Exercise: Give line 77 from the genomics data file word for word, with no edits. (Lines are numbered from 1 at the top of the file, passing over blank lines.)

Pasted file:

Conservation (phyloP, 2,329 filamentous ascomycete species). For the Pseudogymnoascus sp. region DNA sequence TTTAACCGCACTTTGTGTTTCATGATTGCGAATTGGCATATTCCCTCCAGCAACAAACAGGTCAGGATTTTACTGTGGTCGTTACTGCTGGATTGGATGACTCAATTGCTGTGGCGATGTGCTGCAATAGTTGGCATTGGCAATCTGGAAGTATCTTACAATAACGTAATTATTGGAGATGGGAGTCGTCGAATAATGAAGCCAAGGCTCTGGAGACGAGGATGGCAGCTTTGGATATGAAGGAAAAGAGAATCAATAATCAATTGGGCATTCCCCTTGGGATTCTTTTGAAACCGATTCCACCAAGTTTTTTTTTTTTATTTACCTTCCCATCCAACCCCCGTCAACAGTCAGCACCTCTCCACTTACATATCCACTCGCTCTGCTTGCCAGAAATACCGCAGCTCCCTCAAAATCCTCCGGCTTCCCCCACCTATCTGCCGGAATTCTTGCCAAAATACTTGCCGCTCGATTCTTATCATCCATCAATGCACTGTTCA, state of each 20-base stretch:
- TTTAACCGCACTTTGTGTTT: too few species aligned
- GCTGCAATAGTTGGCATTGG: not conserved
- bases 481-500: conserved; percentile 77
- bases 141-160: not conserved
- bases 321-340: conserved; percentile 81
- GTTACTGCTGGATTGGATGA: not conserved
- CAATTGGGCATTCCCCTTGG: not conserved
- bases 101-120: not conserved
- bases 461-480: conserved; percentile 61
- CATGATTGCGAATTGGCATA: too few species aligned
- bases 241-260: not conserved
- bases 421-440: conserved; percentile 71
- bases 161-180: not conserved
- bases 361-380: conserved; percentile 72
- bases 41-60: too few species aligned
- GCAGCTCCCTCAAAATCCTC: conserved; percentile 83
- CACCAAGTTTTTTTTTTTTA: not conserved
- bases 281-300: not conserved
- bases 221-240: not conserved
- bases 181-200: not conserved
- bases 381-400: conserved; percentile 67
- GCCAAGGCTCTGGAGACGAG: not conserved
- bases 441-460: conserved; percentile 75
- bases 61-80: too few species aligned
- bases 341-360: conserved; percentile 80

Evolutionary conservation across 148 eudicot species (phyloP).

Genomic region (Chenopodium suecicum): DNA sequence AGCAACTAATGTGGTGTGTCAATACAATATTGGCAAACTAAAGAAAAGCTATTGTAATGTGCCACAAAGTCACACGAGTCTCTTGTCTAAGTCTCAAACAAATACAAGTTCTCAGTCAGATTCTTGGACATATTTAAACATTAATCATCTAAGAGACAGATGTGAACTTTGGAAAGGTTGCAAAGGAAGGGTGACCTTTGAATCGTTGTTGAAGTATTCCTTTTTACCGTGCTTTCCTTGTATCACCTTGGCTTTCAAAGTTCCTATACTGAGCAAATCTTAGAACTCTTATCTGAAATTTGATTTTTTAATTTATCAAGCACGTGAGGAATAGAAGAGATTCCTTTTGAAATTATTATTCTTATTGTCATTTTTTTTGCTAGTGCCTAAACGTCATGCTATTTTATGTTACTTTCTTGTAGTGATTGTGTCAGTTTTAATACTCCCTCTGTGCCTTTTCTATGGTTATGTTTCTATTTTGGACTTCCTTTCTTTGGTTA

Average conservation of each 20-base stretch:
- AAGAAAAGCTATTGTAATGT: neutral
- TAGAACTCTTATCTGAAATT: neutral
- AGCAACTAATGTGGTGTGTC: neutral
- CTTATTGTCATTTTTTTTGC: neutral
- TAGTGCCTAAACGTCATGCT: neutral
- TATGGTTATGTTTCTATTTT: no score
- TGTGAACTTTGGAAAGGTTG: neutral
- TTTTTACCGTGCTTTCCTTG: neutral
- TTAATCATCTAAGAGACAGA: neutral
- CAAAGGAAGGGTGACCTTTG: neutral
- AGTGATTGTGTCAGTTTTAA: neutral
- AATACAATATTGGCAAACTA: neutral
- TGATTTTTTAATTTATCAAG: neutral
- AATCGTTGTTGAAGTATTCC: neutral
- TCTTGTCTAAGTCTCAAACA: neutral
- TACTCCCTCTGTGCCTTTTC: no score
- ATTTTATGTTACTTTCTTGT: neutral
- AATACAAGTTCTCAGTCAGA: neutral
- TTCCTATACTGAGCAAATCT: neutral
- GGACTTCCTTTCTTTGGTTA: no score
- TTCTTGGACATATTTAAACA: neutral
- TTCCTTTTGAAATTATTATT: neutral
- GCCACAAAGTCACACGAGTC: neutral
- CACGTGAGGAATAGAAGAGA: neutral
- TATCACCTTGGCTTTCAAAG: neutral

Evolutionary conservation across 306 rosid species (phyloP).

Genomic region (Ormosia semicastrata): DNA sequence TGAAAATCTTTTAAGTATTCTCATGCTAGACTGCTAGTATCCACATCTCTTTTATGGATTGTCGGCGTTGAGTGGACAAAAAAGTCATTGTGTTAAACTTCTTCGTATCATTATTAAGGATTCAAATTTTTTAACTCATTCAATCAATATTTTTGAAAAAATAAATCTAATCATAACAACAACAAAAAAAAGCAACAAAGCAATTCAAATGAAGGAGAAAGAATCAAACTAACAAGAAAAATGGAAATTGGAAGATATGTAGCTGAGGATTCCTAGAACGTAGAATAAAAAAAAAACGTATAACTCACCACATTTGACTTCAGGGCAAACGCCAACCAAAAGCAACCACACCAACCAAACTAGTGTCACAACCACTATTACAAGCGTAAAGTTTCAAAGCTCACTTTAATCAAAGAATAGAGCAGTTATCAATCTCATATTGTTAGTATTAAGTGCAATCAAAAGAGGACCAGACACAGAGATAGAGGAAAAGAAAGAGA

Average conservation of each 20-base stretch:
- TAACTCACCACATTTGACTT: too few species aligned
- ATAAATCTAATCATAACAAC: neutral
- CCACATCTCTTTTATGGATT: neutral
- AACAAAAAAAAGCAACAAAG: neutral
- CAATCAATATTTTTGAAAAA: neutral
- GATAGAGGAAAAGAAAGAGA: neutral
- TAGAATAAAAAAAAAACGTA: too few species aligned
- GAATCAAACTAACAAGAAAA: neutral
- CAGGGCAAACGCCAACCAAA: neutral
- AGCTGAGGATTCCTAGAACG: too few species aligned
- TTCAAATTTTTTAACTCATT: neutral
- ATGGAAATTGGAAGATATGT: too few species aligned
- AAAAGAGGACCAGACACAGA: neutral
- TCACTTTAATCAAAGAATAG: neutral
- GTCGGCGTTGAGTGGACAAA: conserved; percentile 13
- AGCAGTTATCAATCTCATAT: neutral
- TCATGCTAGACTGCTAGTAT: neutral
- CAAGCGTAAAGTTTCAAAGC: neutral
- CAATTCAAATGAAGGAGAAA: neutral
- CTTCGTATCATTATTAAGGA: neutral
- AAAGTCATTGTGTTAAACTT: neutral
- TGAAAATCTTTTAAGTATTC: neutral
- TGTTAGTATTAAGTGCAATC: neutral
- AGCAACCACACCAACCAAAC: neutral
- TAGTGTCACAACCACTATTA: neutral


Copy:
- CTTCGTATCATTATTAAGGA: neutral